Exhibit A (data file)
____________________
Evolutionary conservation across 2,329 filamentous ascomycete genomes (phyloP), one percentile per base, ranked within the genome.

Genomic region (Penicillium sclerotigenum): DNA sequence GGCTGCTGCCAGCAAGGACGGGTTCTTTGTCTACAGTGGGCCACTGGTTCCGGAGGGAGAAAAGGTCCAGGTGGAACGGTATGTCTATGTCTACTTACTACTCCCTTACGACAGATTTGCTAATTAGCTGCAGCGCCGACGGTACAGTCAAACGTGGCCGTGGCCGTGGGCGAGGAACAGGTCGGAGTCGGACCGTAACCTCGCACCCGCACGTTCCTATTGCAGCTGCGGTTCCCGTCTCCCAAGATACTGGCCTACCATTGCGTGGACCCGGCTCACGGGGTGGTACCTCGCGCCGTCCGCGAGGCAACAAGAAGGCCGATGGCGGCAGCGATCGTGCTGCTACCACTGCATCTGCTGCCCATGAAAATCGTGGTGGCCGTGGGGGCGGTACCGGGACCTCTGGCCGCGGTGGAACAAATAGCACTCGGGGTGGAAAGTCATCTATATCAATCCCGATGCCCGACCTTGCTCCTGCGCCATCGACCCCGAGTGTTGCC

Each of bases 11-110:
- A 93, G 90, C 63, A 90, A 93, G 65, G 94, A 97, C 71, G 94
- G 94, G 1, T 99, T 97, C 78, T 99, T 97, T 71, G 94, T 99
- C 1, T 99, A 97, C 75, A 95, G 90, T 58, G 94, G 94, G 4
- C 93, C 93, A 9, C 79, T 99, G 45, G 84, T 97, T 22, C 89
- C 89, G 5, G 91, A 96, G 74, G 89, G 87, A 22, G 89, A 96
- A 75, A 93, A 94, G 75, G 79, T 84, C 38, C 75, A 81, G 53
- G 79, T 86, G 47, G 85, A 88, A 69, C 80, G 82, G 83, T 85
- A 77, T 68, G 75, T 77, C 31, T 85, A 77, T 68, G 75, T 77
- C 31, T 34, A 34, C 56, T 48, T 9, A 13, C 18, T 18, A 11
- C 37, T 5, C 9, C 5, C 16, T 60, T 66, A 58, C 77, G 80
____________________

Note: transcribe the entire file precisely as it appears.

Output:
Evolutionary conservation across 2,329 filamentous ascomycete genomes (phyloP), one percentile per base, ranked within the genome.

Genomic region (Penicillium sclerotigenum): DNA sequence GGCTGCTGCCAGCAAGGACGGGTTCTTTGTCTACAGTGGGCCACTGGTTCCGGAGGGAGAAAAGGTCCAGGTGGAACGGTATGTCTATGTCTACTTACTACTCCCTTACGACAGATTTGCTAATTAGCTGCAGCGCCGACGGTACAGTCAAACGTGGCCGTGGCCGTGGGCGAGGAACAGGTCGGAGTCGGACCGTAACCTCGCACCCGCACGTTCCTATTGCAGCTGCGGTTCCCGTCTCCCAAGATACTGGCCTACCATTGCGTGGACCCGGCTCACGGGGTGGTACCTCGCGCCGTCCGCGAGGCAACAAGAAGGCCGATGGCGGCAGCGATCGTGCTGCTACCACTGCATCTGCTGCCCATGAAAATCGTGGTGGCCGTGGGGGCGGTACCGGGACCTCTGGCCGCGGTGGAACAAATAGCACTCGGGGTGGAAAGTCATCTATATCAATCCCGATGCCCGACCTTGCTCCTGCGCCATCGACCCCGAGTGTTGCC

Each of bases 11-110:
- A 93, G 90, C 63, A 90, A 93, G 65, G 94, A 97, C 71, G 94
- G 94, G 1, T 99, T 97, C 78, T 99, T 97, T 71, G 94, T 99
- C 1, T 99, A 97, C 75, A 95, G 90, T 58, G 94, G 94, G 4
- C 93, C 93, A 9, C 79, T 99, G 45, G 84, T 97, T 22, C 89
- C 89, G 5, G 91, A 96, G 74, G 89, G 87, A 22, G 89, A 96
- A 75, A 93, A 94, G 75, G 79, T 84, C 38, C 75, A 81, G 53
- G 79, T 86, G 47, G 85, A 88, A 69, C 80, G 82, G 83, T 85
- A 77, T 68, G 75, T 77, C 31, T 85, A 77, T 68, G 75, T 77
- C 31, T 34, A 34, C 56, T 48, T 9, A 13, C 18, T 18, A 11
- C 37, T 5, C 9, C 5, C 16, T 60, T 66, A 58, C 77, G 80